Too late now but might be useful for next time.
wasn't necessarily directed at you, just that the thread has no replies at the time.

Quote
CentOS is a clone of Red Hat Enterprise Linux to all intents and purposes; arrived at by rebuilding the RHEL source repository without the Red Hat trademarks.  RHEL is focussed on stability and as such the package versions lag some way behind the leading and bleeding edges - This makes for very stable production servers.  RHEL7 will be supporting PHP5 until EoL around 2024. 

The decision to upgrade PHP should be driven by the PHP applications that are running.  There are major differences between 5 and 7 which application developers are still getting to grips with.  An application which was written for PHP5 is likely to be throwing bugs on PHP7 for some time to come.
Hmm, i may have jumped the gun. not that i tend to be impulsive...

Quote
The security scanner is complaining about one vulnerability in one file, dedicated to Postgres SQL.  You don't run Postgres, therefore there is no vulnerability.  So no, I would not have upgraded.  You should take care interpreting vulnerability reports.  SSL/TLS is a prime example.  Scanners will often complain about the Beast vulnerability but completely mitigating the Beast vulnerability, creates a far more dangerous vulnerability.
Hmm, yeah, i definitely jumped the gun. funny thing though, i knew i wasn't running PostgresSQL, but i didn't connect the dots.

Quote
Whenever possible, it is best to stick with package versions from the official CentOS/RHEL repos; as it avoids polluting a dependency chain built from extremely well tested code, with less well tested code.  If you want the leading edge from Red Hat, you can use Fedora but you can expect there to be more bugs and 'other' vulnerabilities.
looks like i may have to keep an eye on the error logs during the shakedown period. so far, things work, but i won't know until every page is checked for every condition.

At some point, i will have to enlist some beta testers, before i let the server go 100% public.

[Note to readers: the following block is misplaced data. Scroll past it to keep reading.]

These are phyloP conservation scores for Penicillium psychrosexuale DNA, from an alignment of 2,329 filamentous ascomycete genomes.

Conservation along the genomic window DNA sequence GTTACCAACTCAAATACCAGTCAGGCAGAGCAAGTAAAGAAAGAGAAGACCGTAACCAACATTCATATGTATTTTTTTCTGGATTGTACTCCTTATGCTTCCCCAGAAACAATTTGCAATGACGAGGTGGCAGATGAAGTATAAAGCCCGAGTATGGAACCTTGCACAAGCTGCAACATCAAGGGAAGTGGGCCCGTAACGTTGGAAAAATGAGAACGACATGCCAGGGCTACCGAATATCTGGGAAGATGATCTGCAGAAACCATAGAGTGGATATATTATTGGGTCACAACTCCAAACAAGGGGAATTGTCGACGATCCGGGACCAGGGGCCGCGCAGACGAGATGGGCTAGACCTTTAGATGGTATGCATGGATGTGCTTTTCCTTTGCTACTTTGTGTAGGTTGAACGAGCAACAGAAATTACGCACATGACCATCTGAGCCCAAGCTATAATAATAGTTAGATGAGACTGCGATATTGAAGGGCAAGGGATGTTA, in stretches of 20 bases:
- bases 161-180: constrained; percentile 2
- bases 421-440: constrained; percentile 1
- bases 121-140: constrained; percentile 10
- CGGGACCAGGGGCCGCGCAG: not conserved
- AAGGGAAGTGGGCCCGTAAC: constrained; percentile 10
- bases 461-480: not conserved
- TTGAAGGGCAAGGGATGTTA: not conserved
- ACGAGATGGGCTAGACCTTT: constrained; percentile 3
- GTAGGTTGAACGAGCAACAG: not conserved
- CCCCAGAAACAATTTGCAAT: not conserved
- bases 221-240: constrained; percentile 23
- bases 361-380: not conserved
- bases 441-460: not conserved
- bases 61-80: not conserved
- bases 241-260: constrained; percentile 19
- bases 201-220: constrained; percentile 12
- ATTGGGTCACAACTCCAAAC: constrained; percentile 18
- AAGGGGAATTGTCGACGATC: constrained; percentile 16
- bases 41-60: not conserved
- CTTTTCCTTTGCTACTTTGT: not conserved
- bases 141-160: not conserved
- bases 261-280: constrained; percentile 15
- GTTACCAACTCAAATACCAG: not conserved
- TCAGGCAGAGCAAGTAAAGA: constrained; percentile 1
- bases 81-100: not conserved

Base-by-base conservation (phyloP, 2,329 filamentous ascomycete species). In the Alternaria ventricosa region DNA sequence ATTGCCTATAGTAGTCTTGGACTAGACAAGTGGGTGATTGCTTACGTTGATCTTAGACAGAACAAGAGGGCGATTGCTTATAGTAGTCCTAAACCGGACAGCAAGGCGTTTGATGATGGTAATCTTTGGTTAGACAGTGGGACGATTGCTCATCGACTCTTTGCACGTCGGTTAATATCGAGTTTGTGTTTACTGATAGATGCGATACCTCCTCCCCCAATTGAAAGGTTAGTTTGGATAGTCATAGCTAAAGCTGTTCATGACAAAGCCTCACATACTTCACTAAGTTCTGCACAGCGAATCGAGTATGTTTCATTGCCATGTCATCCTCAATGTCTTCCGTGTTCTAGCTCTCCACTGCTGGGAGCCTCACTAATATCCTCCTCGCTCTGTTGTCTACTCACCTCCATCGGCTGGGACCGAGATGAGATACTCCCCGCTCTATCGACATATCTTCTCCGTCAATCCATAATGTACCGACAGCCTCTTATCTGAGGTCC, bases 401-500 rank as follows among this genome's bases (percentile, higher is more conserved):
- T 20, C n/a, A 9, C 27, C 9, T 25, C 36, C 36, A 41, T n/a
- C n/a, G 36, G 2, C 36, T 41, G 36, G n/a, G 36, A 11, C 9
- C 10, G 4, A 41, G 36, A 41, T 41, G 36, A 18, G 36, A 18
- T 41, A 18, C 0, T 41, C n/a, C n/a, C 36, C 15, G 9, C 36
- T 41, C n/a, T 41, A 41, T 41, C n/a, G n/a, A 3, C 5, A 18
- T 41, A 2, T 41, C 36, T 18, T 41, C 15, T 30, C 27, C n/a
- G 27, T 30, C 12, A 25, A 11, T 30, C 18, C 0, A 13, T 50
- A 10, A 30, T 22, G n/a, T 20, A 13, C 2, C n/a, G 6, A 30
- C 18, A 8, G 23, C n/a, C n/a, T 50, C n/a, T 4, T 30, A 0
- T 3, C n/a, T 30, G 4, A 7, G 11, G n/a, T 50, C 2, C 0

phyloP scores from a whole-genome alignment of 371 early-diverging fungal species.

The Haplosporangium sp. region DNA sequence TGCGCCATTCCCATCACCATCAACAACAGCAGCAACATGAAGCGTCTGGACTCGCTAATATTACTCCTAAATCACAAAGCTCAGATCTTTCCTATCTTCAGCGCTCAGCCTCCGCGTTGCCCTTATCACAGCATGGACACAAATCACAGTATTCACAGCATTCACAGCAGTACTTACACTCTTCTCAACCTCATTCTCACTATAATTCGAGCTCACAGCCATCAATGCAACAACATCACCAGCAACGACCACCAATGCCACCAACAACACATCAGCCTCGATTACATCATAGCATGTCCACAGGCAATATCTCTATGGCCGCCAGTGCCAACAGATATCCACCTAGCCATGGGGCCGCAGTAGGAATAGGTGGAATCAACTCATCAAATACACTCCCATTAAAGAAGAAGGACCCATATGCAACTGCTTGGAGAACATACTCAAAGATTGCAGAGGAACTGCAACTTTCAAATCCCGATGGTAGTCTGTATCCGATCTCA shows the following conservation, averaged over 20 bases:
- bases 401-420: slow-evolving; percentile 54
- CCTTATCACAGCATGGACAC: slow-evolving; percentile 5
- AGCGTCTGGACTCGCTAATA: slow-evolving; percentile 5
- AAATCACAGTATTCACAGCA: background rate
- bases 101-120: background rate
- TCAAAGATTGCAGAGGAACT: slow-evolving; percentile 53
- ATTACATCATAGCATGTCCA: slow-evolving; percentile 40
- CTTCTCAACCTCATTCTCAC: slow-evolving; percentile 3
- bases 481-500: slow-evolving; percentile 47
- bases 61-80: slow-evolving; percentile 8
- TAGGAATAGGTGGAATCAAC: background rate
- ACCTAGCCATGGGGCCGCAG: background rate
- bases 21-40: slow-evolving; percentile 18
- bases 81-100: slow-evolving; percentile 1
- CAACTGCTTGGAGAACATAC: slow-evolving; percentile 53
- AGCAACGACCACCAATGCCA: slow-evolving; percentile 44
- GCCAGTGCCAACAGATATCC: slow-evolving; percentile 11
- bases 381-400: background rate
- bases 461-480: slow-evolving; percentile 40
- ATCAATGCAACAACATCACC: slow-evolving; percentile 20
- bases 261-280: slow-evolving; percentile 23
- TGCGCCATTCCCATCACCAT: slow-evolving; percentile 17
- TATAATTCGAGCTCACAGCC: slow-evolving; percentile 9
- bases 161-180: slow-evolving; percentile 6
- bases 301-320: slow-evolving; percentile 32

i have had several hits from all over the world from hackers (or script kiddies) trying to find holes to exploit. mostly looking for PhpMyAdmin, which i don't have. I could post all the hits Suricata logged, but it is a very large list. even with the redundant hits filtered out.

~Travis
Current Obsession: My server rack cooler, and my CNC Router
Check out my website, i have my own under-used forum on my hobby server.

travis_farmer

Code: [Select]
[Mon Mar 20 06:14:44.971129 2017] [php7:error] [pid 28306] [client 10.142.174.141:35720] PHP Fatal error:  Uncaught Error: Call to undefined function mysql_connect() in /var/storage/www/html/smf/Sources/Subs-Db-mysql.php:58\nStack trace:\n#0 /var/storage/www/html/smf/Sources/Load.php(2610): smf_db_initiate('localhost:3306', 'smf', '***', '***', 'smf_', Array)\n#1 /var/storage/www/html/smf/index.php(71): loadDatabase()\n#2 {main}\n  thrown in /var/storage/www/html/smf/Sources/Subs-Db-mysql.php on line 58


figures, php just broke. how do i remove and reinstall PHP?

~Travis
Current Obsession: My server rack cooler, and my CNC Router
Check out my website, i have my own under-used forum on my hobby server.

travis_farmer

ok, i removed all of php with webmin, then reinstalled it from the CentOS repo.

it's back, but i don't know what else is missing. but the important thing is, i got it back :D

~Travis
Current Obsession: My server rack cooler, and my CNC Router
Check out my website, i have my own under-used forum on my hobby server.